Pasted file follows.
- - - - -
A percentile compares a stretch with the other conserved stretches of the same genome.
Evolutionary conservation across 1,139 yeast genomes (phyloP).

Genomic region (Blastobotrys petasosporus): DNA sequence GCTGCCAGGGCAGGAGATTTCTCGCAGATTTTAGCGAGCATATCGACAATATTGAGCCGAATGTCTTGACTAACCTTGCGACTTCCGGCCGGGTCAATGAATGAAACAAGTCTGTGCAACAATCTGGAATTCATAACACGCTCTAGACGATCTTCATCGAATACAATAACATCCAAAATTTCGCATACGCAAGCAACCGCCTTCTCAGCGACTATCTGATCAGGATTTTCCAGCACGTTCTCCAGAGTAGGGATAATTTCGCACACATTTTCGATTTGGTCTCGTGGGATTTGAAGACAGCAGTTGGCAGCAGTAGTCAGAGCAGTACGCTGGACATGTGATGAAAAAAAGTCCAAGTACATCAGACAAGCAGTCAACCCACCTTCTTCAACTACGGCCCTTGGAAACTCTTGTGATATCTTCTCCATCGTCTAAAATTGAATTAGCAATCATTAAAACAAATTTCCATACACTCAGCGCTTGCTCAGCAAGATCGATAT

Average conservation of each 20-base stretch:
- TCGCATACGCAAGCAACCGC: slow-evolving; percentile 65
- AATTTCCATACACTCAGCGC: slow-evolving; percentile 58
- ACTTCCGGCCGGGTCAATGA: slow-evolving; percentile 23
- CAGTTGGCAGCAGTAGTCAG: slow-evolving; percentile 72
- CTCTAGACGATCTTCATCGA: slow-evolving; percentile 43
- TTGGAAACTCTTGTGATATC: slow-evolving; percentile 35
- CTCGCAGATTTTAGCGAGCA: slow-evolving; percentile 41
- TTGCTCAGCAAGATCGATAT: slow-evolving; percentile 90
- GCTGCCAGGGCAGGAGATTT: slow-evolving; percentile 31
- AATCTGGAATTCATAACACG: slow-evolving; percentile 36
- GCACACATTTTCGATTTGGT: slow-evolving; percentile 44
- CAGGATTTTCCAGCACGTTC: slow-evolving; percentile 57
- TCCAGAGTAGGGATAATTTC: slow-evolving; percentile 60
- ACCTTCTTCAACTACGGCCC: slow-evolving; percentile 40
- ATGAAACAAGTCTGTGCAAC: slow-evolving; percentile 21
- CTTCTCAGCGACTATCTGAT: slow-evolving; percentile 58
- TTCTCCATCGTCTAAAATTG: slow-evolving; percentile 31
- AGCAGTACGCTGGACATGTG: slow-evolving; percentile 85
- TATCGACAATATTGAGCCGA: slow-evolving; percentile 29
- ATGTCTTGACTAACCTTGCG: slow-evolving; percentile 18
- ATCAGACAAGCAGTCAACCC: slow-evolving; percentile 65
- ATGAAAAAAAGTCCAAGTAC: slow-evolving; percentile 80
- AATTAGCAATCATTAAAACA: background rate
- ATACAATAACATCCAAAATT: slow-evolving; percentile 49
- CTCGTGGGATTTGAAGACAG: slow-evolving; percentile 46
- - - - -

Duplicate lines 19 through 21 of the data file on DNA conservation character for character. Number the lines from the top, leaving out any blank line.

- ATGAAACAAGTCTGTGCAAC: slow-evolving; percentile 21
- CTTCTCAGCGACTATCTGAT: slow-evolving; percentile 58
- TTCTCCATCGTCTAAAATTG: slow-evolving; percentile 31